Helium Usage by the EDX Helium Purge Unit, and Alternative Analytical Methods

1. Helium Gas Usage

Three L/min of helium gas are used by the EDX series helium purge unit. Analysis starts after a 3- minute flow, and the same flow rate is used during analysis.5- minute analysis, usage is as follows. (3+5) min × 3 L/min = 24 L As a result, 24 L of helium gas are consumed per analysis. Note that the flow rate cannot be changed, as this would have an impact on the analysis results.

2. Substitution with Other Gases

In measurements under atmospheric conditions, fluorescent X-rays generated by the sample are absorbed by the nitrogen and oxygen in the air. This results in reduced,sensitivity, particularly at the low energy end (light elements). For this reason, light element analysis is generally performed under vacuum conditions. However, liquid samples cannot be measured in a vacuum:as an alternative, the vacuum is replaced with helium gas, which absorbs fewer fluorescent X-rays than nitrogen or oxygen. The smaller the atomic number, the smaller the absorption, so replacement with gases with a molecular weight comparable to or larger than air (with an average molecular weight of 28) is ineffective. In addition, hydrogen gas, which has a low molecular weight, cannot be used for safety reasons. Therefore,the only alternative is helium gas.

3. Measurement Methods for Light Elements in Liquids as an Alternative to Helium Gas Purge Measurement

In terms of X-ray fluorescence spectrometry, the drip filter paper method is often used to analyze liquid samples.With this method, droplets of the liquid are dripped onto the filter paper, and analyzed after drying. A dried sample is used, and nabling analysis to be performed under vacuum conditions.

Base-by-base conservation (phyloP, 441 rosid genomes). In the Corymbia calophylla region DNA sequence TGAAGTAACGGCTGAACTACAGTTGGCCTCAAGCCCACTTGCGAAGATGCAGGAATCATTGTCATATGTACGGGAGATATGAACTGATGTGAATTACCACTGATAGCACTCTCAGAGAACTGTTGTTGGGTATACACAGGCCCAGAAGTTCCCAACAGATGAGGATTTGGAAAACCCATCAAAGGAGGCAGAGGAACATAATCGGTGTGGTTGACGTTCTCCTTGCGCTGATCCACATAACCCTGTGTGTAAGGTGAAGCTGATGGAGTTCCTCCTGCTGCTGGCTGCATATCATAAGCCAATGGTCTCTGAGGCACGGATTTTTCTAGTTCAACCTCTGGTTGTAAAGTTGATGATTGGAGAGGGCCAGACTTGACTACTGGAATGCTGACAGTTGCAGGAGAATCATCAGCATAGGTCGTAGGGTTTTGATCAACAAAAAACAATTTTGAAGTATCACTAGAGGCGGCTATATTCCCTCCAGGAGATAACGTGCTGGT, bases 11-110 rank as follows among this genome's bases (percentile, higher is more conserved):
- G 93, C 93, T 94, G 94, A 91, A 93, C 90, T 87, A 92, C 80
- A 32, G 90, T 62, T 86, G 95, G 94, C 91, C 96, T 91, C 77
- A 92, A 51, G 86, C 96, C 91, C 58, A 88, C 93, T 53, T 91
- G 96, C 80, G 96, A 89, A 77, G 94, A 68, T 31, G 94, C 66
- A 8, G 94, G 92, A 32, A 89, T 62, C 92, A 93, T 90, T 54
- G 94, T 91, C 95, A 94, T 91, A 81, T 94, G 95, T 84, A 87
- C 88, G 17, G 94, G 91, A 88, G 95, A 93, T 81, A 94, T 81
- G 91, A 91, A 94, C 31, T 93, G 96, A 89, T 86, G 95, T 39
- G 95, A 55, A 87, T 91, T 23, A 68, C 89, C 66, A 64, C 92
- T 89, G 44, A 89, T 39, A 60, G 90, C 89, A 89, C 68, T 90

Liquid Method
Drip Filter Paper Method
Place it in a sample container covered with a film
Drip it onto the filter paper, and then dry it
Atmospheric Gas
None (vacuum)
Materials Used for Pretreatment
·Sample container
·Polypropylene film (5 mm thick)
·Filter paper marked with a ring
Advantages and Disadvantages
(Advantage) The liquid can be measured as is, so it is simple.
(Disadvantage) The helium purge option is required for light elements.
(Disadvantage) X-rays from light elements will be absorbed by the film.
(Disadvantage) About 4 mL of the liquid sample is required.
(Advantage) Measurements can be performed under vacuum conditions.
(Advantage) Only a small amount (100 mL) of liquid sample needs to be dripped onto the filter paper.
(Disadvantage) Production repeatability will be low for samples such as organic solvents and oils that will diffuse beyond the confines of the ring on the filter paper.

For Research Use Only. Not for use in diagnostic procedures.

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